Our MySQL specialist Peter Laursen shares his hands-on experience with the new anniversary update from Microsoft and provides a step to step guide on how to add a GUI to the new bash console in Windows 10.
(update: a new and related blog was published few days later than this one here)
In this update, released on August 2nd Windows supports the Unix/Linux “bash” shell natively. This is not virtualization and it does not require Cygwin or a similar layer “sitting between” the Unix program and the Windows kernel (or “NT kernel” if you like that term better). The Windows kernel has been modified to understand the “bash” command and quite of lot commands and utilities running in bash exactly like on Unix-type Operating systems. Refer Microsoft’s announcement. Also, the below video (among others) is worth watching.
It is Canonical that provides the Unix/Linux binaries and the Unix/Linux dialect/flavor is Ubuntu. But still, this is not “Linux”. It is also not “GNU/Linux”. For the simple reason that no Linux kernel is involved at all. It is rather “GNU/Windows” (though Microsoft avoids any reference to GNU). Historically the GNU Operating System was released with GNU’s own kernel. However – when completed – Linus Torvalds’s “Linux” kernel proved superior and replaced the original GNU kernel in the GNU project. Also BSD etc. kernels will support (most of) the GNU subsystem. And now the Windows kernel does too.
But “to some extent” only. It is currently in beta and Microsoft will probably never support all Unix system calls in their kernel. Microsoft’s scope and intention is primarily to “bring bash to Windows”. This may partly be because the Windows “Powershell” introduced with Windows 7 (or was it Vista?) never gained popularity and widespread use. Personally, I also think it is a little awkward to use. But for 10+ years there has been a need for a more powerful Windows console than the traditional “cmd.exe”, what is actually little more than a clone of the 30+ year old DOS command interpreter. So now we have both “Powershell” and “bash” to play with in Windows.
How to get started.
To run bash in Windows 10 just ensure that you have the “anniversary update” installed. Further, you must navigate to Windows 10 settings .. updates and security .. for developers .. and here check the option to define the machine as a “machine for development”. That’s almost all. Now you open a command window and type “bash”. Bash will be downloaded and after a few and simple configuration steps you are ready. This blog elaborates on details(with screenshots).
To see it in action just try to filter the content of your Windows home folder with a regular expression using a typical Unix command “ll | grep Do”. This will list your Windows “Downloads” and “Documents” folders (remember that Unix syntax and file system are case-sensitive).
The environment installed is very minimal but you can install a lot more things (“sudo apt-get install ..”), that will actually work – including at least:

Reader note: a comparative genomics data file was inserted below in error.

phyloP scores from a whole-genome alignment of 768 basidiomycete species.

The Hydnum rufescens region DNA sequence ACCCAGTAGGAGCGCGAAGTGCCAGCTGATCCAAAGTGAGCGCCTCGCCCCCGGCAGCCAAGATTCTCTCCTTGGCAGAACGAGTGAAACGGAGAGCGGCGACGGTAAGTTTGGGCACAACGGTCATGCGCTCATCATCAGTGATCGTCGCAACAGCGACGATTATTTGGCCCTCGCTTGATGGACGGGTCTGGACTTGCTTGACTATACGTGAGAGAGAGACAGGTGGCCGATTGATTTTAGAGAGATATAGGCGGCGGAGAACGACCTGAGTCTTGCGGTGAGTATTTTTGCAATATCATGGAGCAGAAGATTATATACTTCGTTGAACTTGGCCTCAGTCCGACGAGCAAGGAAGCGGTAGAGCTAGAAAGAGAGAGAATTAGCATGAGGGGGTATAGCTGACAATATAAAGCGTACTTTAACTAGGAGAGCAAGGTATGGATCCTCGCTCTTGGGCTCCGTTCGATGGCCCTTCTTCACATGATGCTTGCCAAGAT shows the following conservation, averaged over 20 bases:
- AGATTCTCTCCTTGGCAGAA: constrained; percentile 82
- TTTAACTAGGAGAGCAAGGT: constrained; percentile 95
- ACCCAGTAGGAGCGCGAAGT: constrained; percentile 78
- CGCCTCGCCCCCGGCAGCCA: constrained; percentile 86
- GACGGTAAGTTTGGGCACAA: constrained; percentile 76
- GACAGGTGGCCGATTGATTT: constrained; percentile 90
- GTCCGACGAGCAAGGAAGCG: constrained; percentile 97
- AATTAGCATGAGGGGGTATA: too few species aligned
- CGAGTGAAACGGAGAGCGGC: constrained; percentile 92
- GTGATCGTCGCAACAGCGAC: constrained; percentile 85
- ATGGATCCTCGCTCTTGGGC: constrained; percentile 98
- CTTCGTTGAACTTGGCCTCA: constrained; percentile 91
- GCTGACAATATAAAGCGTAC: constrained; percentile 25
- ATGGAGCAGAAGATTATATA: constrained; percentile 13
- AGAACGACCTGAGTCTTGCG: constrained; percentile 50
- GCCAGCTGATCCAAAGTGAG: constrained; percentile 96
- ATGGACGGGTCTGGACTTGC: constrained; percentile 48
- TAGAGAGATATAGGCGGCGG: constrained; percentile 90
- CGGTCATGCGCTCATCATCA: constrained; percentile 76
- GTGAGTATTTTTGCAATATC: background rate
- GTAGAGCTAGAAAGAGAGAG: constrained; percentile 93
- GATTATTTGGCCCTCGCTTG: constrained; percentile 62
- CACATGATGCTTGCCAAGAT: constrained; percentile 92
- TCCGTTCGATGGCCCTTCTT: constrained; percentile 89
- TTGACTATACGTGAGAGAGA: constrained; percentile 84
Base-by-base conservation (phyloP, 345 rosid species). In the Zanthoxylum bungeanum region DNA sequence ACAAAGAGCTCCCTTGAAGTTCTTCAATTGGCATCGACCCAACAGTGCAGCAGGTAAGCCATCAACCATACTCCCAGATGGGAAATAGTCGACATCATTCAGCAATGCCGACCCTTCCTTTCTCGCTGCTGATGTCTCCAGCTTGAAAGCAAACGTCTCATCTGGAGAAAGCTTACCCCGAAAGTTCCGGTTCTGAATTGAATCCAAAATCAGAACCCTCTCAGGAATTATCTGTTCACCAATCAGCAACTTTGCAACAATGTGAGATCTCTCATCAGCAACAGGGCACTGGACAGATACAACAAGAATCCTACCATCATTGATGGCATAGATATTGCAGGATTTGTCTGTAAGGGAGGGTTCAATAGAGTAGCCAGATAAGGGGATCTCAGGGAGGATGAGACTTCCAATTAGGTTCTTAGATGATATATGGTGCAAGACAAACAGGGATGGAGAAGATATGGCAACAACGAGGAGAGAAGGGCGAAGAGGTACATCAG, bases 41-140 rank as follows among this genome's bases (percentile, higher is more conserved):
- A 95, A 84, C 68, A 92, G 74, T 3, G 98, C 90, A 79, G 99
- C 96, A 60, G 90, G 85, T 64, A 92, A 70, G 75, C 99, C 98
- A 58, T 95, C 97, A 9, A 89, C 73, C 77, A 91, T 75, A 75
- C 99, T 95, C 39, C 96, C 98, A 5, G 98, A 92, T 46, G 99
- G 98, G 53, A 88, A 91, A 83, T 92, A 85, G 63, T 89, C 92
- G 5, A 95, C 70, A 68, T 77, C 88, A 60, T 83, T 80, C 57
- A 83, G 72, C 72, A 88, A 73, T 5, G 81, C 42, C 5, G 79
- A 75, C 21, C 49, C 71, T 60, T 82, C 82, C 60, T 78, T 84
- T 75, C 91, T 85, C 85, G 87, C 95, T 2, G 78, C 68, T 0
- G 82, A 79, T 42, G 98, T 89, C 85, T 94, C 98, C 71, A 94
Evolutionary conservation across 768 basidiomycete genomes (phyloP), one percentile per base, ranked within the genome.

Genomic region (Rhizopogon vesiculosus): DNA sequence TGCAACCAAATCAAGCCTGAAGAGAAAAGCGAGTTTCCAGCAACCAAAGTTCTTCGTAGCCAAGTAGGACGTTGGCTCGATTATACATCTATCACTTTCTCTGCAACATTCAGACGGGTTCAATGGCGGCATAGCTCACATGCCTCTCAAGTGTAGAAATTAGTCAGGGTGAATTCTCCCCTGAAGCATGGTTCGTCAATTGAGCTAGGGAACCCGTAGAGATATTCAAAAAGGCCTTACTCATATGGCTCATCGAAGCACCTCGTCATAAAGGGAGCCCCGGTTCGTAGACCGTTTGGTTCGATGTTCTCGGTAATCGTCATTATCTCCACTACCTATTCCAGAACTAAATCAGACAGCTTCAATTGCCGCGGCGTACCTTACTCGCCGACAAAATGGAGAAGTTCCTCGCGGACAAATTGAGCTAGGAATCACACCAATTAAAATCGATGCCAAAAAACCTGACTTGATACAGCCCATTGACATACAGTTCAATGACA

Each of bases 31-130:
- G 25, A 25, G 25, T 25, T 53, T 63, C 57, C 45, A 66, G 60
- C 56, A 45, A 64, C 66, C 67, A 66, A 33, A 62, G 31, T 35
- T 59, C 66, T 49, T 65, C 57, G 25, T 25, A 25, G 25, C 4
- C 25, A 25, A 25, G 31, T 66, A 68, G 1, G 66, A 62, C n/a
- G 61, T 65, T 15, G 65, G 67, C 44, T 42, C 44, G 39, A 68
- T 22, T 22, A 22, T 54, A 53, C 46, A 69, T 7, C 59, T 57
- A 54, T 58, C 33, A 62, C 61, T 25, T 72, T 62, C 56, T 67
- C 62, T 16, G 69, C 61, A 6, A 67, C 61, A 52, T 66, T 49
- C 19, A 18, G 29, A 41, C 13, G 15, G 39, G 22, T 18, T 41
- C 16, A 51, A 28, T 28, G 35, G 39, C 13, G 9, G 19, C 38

* Unix scripting languages (Python, Perl, Lua etc.)
* Unix command-line programs (a good example of this is “curl”)
Much of this can be installed on Windows natively, but they were originally designed for a Unix shell and feel more right in this environment.
Launching GUI programs.
Even some GUI programs will work and this is what the rest of blog is about.
I am not a Linux geek but occasionally use several Linux distros for testing our own programs. I am not comfortable with the Linux command line for non-trivial tasks. I prefer a GUI and for the same reason, my preferred Linux distro is SuSE/OpenSuSE (due to the “YaST” GUI available there). But there are few Linux distros I have not tried over the last 10 years – for either curiosity or because I needed to do some testing on the environment.
My three primary GUI requirements are 1) a GUI program launcher 2) a GUI file manager 3) a GUI for software management. With Fedora etc. I will start installing the “Yum Extender” and with Debian/Ubuntu etc. I will install the “synaptic” GUI front-end for the “apt” package manager.
So my first requirement was to run synaptic. It installed with “sudo apt-get install synaptic” without errors. I had already come across this blog that gave an example how to run GUI programs (Firefox in case). What you need to do is basically
1) install an X-server in Windows and ensure that it is running from the system tray. “Xming” is small, has a negligible footprint on your Windows system and does the job.
2) before running a command in bash that requires an X-server for display, run the command “export DISPLAY=:0”. This will forward the output to the X-server sitting and waiting in the Windows system tray.
Now synaptic would not run out of the box from bash. However, it was easy to find a workaround in the Ubuntu Forums – install and use “gksudo”. Synaptic launched in the X-server (with lots of errors in the bash console, though!) and I could install Firefox from Synaptic and next launch Firefox from bash. It connected to the Internet.
Installing a full GUI desktop.